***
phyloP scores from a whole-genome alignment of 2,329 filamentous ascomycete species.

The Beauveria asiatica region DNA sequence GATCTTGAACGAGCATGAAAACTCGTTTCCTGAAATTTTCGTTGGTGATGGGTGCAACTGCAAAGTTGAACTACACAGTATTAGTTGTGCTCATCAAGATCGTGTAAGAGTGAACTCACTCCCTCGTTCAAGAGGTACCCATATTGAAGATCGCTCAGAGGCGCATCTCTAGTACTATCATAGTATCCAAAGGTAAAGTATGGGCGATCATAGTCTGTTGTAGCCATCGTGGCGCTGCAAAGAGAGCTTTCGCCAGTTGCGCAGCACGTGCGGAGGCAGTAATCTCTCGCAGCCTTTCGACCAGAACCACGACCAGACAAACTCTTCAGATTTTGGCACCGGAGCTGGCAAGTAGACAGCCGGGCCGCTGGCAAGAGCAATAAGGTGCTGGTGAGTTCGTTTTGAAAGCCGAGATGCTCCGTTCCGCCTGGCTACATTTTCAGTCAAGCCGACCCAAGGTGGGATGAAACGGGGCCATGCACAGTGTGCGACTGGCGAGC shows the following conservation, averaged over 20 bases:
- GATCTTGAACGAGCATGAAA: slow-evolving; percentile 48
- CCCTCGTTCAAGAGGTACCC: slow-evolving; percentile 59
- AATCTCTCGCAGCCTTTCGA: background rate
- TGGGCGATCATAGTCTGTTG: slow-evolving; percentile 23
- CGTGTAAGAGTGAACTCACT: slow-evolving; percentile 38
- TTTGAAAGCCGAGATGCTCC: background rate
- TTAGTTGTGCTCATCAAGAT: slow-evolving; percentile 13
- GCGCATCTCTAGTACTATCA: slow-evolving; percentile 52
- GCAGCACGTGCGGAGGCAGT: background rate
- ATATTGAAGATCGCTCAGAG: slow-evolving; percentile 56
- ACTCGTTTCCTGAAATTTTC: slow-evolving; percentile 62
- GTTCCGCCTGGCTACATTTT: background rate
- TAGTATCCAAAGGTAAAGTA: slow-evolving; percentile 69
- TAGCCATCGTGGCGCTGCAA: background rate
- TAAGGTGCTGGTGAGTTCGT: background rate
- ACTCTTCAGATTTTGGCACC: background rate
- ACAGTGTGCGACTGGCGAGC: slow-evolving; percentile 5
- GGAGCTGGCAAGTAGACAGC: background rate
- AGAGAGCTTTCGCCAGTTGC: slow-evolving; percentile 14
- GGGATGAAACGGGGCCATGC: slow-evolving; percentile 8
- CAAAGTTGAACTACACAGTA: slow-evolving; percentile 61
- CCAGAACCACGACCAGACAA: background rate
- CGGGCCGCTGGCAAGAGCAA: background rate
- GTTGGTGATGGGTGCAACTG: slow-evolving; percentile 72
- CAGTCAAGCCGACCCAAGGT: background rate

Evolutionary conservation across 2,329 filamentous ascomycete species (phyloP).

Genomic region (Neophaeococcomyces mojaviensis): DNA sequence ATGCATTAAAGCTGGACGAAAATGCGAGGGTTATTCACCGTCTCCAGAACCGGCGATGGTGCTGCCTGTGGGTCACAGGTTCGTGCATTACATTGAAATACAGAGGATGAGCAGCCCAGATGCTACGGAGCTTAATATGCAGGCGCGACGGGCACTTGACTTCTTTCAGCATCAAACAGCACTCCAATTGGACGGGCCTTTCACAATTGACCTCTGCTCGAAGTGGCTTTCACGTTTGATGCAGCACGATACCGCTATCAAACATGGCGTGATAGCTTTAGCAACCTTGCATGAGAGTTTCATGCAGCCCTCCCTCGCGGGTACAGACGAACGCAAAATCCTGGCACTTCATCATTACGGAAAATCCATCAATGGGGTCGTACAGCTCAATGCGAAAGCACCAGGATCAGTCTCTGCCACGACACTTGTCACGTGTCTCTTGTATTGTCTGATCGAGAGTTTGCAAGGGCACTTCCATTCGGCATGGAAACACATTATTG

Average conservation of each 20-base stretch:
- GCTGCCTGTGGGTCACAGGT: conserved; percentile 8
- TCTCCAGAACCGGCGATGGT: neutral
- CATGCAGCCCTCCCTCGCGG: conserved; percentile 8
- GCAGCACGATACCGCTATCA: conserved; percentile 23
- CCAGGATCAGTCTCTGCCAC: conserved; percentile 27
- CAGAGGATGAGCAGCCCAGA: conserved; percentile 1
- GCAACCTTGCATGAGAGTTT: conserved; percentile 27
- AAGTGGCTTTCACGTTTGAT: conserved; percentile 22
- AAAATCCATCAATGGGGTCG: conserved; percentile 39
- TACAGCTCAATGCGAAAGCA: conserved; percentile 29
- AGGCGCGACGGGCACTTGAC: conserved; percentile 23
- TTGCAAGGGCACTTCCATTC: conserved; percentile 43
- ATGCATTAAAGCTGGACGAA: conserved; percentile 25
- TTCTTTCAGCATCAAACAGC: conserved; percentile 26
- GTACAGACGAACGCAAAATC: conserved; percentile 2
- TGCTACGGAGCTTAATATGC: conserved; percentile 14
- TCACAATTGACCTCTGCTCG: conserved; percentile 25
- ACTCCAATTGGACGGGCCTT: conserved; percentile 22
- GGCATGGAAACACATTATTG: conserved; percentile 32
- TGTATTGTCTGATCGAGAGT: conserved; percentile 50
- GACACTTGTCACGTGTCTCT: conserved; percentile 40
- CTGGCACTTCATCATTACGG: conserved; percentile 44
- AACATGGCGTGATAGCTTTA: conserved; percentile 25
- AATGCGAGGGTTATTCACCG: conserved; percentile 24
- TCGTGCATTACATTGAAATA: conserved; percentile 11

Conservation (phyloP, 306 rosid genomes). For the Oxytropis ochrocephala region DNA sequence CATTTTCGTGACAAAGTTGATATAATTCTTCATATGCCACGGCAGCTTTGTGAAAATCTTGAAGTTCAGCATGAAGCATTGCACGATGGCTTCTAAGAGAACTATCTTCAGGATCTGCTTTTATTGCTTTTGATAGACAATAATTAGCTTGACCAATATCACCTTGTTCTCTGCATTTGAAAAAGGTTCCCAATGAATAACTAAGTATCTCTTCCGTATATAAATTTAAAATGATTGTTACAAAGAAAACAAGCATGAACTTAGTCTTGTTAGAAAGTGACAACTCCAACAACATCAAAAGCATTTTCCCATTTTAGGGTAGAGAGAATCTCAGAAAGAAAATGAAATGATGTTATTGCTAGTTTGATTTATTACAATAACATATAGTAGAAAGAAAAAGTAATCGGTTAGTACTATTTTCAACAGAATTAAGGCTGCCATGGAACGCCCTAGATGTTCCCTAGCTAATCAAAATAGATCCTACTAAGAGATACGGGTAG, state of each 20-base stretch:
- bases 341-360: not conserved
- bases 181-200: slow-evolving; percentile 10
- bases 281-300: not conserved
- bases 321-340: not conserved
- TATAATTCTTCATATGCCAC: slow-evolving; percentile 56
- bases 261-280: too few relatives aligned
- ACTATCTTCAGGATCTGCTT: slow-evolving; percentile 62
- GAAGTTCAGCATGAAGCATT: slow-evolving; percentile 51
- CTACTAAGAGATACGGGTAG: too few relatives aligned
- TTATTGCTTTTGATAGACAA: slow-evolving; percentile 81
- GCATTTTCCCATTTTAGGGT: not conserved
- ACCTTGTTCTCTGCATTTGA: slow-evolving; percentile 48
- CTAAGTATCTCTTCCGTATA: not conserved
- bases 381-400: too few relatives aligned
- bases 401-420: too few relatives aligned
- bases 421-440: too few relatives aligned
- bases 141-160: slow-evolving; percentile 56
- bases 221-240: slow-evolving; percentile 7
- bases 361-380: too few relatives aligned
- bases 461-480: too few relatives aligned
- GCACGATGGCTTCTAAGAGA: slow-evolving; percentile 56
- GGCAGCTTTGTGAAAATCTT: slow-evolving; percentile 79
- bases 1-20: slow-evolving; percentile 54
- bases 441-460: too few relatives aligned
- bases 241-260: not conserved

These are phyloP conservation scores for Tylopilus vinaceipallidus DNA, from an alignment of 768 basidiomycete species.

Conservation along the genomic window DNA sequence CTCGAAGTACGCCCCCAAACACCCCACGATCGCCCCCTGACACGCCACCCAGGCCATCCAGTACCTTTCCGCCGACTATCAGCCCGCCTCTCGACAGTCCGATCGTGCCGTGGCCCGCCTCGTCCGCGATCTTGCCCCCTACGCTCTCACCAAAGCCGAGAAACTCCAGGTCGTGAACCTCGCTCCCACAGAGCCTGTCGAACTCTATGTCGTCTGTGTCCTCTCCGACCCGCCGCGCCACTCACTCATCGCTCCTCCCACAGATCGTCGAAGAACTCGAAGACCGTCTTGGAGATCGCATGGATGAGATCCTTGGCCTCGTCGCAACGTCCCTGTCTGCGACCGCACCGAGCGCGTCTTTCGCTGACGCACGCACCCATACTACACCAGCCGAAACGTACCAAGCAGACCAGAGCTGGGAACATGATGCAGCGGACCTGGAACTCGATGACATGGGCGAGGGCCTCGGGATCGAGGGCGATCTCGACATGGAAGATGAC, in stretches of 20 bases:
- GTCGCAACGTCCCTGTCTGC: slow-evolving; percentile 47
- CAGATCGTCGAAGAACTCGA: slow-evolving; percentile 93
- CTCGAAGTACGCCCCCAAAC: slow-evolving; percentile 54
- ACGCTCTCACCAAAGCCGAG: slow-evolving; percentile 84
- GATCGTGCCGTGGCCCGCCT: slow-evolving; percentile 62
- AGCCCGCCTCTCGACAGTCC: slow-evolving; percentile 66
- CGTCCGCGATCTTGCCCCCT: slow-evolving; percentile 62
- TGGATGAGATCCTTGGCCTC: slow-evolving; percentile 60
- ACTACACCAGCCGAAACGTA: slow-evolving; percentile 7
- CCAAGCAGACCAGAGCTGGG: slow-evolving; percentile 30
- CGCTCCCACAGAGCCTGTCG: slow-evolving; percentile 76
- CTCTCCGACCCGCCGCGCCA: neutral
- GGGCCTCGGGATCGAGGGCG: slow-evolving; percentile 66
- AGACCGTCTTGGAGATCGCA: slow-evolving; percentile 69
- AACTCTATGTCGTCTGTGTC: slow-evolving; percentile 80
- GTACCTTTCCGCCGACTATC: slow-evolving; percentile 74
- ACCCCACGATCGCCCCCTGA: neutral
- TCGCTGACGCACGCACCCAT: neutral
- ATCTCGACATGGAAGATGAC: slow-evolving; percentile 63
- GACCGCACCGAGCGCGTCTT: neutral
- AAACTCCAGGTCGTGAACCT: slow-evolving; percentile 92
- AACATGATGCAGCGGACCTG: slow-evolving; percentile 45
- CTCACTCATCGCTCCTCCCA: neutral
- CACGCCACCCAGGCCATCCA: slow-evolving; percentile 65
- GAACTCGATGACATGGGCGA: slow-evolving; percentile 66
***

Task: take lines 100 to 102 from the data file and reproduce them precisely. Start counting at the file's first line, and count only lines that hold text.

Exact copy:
- ACCCCACGATCGCCCCCTGA: neutral
- TCGCTGACGCACGCACCCAT: neutral
- ATCTCGACATGGAAGATGAC: slow-evolving; percentile 63